Outcome of the demonstration and lessons learned.
Crossing first minefield.
This was done with Polish No. 2 mine detector and hand probing.
Polish No 2 Detector: Two teams consisting of one Engineer and two infantry men cleared a lane 18 ft wide by 60 yards long in approx 14 minutes. The Engineer led each party with the two infantrymen following and lifting the mines and taping the sides of the lane.
Probing parties: Two teams consisting of four men. Three men probing and one man lifting and taping the sides of the lane. They progressed at a slower rate, taking approx 17 minutes.
Crossing the Anti-tank ditch.
Hand ramping with shovels: This was carried out by Engineers (one NCO and 11 other ranks). The soil was a light sandy soil with heather and other shrub roots at ground level and after 13 minutes of intensive digging a ramp was made that was passable to a Valentine tank. During the practice sessions prior to the demonstration it was found essential to have fascines available to line the ramp out of the ditch. The fascines were made of fir tops and were six ft long by 18 inch diameter, a one man load. Work on the home side of the ramp was also advantageous to prevent the tank descending into the ditch at too steep an angle and its nose pushing the fascines out of place at the bottom of the ditch.
Explosive charges to assist hand ramping: The idea was to create a crater with sides suitable for tanks. Practices emphasized the need for carrying out trials on the same type of ground as the obstacle in order to calculate the ideal charge. Four trials were carried out during the demonstration:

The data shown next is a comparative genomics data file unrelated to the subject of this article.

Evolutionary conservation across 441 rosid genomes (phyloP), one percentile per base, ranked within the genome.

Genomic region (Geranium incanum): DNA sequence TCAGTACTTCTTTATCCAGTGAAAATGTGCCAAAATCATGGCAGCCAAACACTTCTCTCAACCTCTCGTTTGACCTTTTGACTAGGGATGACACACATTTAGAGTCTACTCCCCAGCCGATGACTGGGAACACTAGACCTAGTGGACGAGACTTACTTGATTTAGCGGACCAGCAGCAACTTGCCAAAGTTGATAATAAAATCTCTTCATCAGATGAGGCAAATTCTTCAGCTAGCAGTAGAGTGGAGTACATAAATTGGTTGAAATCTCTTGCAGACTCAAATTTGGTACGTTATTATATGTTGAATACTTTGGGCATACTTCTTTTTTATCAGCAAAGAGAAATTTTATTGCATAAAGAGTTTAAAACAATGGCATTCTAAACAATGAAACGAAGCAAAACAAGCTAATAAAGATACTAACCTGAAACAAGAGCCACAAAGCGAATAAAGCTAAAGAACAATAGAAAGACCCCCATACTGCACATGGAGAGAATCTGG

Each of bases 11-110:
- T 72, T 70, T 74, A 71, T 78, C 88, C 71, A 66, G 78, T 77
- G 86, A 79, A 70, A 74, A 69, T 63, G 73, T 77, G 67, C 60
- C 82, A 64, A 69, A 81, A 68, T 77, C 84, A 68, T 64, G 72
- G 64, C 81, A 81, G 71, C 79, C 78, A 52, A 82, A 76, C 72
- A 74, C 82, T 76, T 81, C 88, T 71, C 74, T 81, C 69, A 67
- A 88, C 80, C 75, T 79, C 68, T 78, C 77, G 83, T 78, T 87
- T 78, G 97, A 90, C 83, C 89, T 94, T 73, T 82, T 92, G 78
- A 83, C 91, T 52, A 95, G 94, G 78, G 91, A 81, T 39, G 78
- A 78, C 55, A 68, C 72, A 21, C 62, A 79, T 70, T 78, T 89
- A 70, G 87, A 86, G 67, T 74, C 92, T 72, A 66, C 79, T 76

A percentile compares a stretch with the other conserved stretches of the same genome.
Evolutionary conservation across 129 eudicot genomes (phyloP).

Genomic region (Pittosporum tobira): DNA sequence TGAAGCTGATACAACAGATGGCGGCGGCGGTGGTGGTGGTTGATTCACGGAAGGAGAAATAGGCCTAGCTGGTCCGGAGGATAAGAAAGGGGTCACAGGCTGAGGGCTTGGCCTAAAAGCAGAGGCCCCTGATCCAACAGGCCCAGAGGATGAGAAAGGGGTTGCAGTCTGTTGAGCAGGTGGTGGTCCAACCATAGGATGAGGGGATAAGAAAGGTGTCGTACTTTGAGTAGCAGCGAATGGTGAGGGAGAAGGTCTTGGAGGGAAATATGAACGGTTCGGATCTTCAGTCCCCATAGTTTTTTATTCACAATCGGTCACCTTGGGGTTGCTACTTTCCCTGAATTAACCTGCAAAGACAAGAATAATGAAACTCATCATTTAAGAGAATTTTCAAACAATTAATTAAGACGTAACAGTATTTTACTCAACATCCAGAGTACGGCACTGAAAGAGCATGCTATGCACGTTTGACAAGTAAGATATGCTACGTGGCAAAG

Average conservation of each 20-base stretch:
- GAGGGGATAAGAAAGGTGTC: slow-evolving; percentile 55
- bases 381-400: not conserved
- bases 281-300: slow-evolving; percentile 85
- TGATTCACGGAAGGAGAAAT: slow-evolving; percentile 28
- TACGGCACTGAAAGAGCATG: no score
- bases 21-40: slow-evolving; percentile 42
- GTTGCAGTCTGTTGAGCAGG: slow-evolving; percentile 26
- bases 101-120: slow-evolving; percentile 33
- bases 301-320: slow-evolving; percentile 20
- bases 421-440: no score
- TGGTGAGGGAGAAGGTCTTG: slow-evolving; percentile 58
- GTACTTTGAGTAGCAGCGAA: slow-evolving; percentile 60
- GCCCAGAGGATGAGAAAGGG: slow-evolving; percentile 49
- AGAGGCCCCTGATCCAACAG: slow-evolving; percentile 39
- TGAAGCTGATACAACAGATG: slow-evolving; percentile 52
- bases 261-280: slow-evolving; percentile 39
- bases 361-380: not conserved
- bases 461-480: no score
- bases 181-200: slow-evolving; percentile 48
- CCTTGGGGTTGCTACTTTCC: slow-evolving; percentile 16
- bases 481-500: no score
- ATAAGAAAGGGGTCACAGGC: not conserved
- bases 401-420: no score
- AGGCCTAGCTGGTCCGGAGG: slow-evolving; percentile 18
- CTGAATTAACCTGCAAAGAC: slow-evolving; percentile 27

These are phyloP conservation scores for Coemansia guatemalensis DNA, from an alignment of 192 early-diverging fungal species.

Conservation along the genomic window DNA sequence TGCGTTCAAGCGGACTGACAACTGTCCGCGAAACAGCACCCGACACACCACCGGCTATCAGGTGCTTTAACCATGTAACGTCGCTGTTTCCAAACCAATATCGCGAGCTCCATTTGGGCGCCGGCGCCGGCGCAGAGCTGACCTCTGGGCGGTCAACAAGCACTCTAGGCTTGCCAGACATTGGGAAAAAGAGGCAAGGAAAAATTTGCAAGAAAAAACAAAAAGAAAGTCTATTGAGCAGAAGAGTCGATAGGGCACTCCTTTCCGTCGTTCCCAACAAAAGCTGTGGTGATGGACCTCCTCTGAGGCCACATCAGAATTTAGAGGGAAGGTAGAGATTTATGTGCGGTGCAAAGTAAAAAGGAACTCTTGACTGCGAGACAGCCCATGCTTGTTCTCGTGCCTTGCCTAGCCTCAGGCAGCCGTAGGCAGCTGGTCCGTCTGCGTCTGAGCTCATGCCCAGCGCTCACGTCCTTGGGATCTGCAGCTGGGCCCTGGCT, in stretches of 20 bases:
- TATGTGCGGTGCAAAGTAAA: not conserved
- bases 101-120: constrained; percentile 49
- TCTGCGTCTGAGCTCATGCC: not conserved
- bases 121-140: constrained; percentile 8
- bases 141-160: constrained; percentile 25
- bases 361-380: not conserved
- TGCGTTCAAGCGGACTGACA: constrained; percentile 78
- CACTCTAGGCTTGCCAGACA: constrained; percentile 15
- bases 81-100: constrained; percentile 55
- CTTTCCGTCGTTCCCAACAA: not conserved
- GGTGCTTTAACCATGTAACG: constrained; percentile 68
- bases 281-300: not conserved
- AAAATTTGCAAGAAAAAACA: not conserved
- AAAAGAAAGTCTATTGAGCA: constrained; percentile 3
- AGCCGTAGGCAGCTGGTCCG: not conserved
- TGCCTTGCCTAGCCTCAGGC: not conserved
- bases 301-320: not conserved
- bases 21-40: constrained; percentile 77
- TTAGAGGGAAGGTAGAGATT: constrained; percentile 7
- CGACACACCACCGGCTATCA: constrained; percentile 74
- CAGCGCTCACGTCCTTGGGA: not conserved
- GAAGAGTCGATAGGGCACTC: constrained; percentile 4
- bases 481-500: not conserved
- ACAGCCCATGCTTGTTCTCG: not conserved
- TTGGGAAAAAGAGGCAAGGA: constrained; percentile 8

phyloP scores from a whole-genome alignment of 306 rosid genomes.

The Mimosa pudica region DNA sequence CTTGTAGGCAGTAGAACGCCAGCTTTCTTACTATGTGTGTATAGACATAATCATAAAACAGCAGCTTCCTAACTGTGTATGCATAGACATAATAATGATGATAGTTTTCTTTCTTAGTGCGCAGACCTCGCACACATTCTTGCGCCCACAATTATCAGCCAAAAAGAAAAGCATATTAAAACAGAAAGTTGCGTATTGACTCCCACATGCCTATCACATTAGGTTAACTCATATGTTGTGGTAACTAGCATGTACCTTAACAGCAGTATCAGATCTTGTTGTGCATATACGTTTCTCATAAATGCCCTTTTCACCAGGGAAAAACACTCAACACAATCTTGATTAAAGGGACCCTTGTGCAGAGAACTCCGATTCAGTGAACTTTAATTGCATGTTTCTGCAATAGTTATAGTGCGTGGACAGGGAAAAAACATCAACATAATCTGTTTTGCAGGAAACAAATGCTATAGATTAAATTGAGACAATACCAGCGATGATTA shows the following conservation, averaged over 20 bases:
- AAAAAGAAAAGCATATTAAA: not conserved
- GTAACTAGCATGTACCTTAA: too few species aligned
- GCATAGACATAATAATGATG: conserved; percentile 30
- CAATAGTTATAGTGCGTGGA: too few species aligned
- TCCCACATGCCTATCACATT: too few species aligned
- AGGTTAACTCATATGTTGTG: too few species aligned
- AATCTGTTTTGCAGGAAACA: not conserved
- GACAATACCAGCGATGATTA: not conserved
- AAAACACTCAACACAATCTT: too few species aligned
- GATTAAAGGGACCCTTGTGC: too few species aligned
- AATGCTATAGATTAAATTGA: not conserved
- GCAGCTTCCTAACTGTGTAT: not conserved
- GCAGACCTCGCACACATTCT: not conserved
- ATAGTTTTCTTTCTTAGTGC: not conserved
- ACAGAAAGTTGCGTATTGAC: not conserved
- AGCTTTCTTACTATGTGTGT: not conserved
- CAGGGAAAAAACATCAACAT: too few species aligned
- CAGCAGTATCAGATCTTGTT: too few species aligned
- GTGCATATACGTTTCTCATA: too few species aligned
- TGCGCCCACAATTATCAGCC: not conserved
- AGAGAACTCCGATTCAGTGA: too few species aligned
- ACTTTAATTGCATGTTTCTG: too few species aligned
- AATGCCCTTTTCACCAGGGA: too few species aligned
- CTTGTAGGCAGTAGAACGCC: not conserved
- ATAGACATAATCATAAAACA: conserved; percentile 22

1st Trial: 105 lbs of Ammonal (five 21 tins) were placed 2’ 6” down from original ground level and 2’ 6” in from the face of the ditch. This produced a crater 22 ft deep by 9 ft deep and was an obstacle to tanks in itself.
2nd Trial: 9 ft of 3” stove pipe was filled with 50 lbs of Ammonal and placed on a ledge 2’ 6” from original ground level. This produced a suitable crater but the charge failed to dislodge the heather roots, leaving an overhanging lip to the crater.
3rd Trial: A 30 lb charge of Ammonal was placed at ground level five ft back from the edge of the ditch. An ideal crater was formed but the charge was too far back from the ditch and a lip was left between the crater and ditch.
4th Trial: A 30 lb charge was fastened to a 6 ft board which was placed at ground level two ft back from the edge of the ditch. This blew the corner of the ditch off and produced an ideal slope to the ramp. However the ramp was not quite wide enough. The final design decided upon was two 15 lb charges on four ft boards placed at ground level one ft apart and two ft back from the edge of the ditch.
Right: Final design of breaching Anti-tank ditch with